According to Jonathan Feigan of Ultimate Rockets, the team and White are reportedly close to reaching a mutual agreement that will allow him to return to the hardwood:
Rookie forward Royce White is close to returning to the Rockets and to reporting to their D-League affiliate.
In a call in to a morning show on 97.9 The Box, White said he plans to report to the D-League on Feb. 11, pending “paper work” on a plan with the team.
According to a person with knowledge of the plan, the Rockets are close to making an announcement in which White would return to the team under a written agreement that includes key elements of the protocols that White wanted to have as an addendum to his contract. That agreement would not, however, give authority for decision-making to an individual outside the organization, as White wanted.
Anyone who has followed the ongoing saga between White and the Rockets understands how big of a breakthrough this is.
For months, the rookie forward and Houston have stood at a tactical stalemate. White has publicly lashed out at the organization and the protocol taken to accommodate those with mental health issues in general. All the while, the Rockets have remained publicly supportive on their end but refused to admit any wrongdoing on their behalf.
Communications seemed to have broken down entirely when White created a blueprint for his return that he made public, one in which he reiterated the Rockets must make major concessions.
Though the presence of a proposed solution would normally help stifle the ambiguity plaguing this ordeal, the collective resentment for how the situation had been handled thus far suggested otherwise.
Somewhat surprisingly, it seems to have had the complete opposite effect.
For the first time all season, White himself (via Feigan) seems sure he's on the verge of joining his comrades:
White seemed optimistic that the agreement would be in place shortly.
“The resolution, when I say we’re in the 12th hour, what I literally mean is we’re in the 12th hour...any hour now this thing will be over,” White said. “I’m supposed to be returning to the D-league on February 11. That was the plan. We’ll see if it finally goes through but last thing I heard was that’s what we’re going to do, that’s what we’re planning to do. Waiting on everybody to get the right paperwork done and stuff.
“Everybody wants to make it seem like wild, wild west standoff between me and the Rockets. That’s not the case here. There has been an issue that’s been identified. Mental health is not descriptive enough in CBA (collective bargaining agreement) and UPC (uniform player contract.) It being so vague makes us make it up as we go. There’s no protocol. We need to rectify that to make sure the environment is safe. If we’re making it up as we go, that’s probably not the safest thing.”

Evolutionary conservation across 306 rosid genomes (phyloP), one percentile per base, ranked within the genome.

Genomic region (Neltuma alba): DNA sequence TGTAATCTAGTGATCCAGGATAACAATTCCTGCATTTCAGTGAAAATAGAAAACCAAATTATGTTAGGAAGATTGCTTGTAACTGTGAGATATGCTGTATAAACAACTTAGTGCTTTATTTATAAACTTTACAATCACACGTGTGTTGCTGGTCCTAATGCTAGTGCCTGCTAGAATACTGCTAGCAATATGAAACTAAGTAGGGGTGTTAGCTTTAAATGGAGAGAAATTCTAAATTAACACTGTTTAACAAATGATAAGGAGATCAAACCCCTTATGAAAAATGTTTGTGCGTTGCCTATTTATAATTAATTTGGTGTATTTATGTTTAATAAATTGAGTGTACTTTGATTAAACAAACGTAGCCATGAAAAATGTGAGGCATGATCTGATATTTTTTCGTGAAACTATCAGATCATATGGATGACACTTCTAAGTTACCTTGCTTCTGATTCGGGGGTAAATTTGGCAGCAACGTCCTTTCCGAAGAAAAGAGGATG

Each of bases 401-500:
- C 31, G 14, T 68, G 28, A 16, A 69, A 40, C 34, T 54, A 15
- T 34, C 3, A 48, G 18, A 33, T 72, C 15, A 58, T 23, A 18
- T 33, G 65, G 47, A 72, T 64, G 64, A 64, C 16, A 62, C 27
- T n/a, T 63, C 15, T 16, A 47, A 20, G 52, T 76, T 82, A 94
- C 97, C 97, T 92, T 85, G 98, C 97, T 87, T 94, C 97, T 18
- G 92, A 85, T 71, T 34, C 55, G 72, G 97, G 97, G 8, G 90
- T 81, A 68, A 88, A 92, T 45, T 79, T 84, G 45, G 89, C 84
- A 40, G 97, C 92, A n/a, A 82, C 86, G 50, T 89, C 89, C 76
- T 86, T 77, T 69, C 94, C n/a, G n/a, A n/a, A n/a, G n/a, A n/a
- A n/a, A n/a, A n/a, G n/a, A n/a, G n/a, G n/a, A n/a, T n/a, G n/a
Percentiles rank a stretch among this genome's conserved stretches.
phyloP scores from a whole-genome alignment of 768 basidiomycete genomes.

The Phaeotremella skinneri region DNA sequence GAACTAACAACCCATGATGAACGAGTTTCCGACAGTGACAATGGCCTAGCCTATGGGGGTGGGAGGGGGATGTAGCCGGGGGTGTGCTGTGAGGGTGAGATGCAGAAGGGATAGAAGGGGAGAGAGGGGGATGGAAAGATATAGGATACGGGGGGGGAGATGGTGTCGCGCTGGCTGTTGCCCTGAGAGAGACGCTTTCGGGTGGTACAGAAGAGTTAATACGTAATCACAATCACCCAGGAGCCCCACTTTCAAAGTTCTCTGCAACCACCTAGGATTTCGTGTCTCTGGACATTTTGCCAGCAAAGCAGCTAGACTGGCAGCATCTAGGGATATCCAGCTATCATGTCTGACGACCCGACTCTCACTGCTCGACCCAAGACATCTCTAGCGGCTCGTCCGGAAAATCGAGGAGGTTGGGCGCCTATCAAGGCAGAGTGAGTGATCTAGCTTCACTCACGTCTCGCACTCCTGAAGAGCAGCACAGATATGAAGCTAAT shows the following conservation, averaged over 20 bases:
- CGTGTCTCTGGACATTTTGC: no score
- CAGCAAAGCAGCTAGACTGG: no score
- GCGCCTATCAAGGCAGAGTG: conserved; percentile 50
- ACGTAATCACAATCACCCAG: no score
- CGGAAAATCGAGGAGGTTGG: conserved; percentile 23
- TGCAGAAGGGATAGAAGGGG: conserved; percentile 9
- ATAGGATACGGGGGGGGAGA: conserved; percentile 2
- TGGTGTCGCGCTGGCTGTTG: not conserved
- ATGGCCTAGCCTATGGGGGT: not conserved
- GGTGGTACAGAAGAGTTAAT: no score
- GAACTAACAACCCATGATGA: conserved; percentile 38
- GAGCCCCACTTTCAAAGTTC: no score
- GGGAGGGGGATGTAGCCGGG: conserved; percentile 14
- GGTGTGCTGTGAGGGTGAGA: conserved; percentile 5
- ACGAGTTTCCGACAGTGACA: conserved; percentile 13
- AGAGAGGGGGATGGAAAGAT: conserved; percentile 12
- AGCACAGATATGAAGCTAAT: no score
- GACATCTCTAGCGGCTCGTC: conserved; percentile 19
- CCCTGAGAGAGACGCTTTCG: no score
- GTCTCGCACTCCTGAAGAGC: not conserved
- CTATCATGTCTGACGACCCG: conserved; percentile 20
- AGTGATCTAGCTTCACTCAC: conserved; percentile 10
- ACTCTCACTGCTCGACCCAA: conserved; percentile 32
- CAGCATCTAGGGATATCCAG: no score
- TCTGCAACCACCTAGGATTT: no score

While White attempts to downplay the gravity of what has taken place between him and the Houston organization, this is the first hint of true assurance we have detected from either party.
It's also the first we've actually heard of White making concessions of his own. Not only does he seem open to figuring the rest of the solution out on the fly, but he has backed down off his request that someone "outside the organization" be given the "authority" to decide whether he was fit to play.
That both White and the Rockets were willing to compromise and hash out a resolution figures to be a huge victory. Houston is the youngest team in the NBA and will welcome the presence of another versatile talent once White regains form in the D-League.
Most importantly, this represents a huge breakthrough in the barriers that exist between the Association and mental illness. White's case is an unprecedented one and for most of the year, this conflict was dissected in a manner that implied his career could be over before it even started.
With this recent news coming out of Houston, though, it seems more likely this is a tale destined for a happy ending—for White, the Rockets and the future of the NBA in general.
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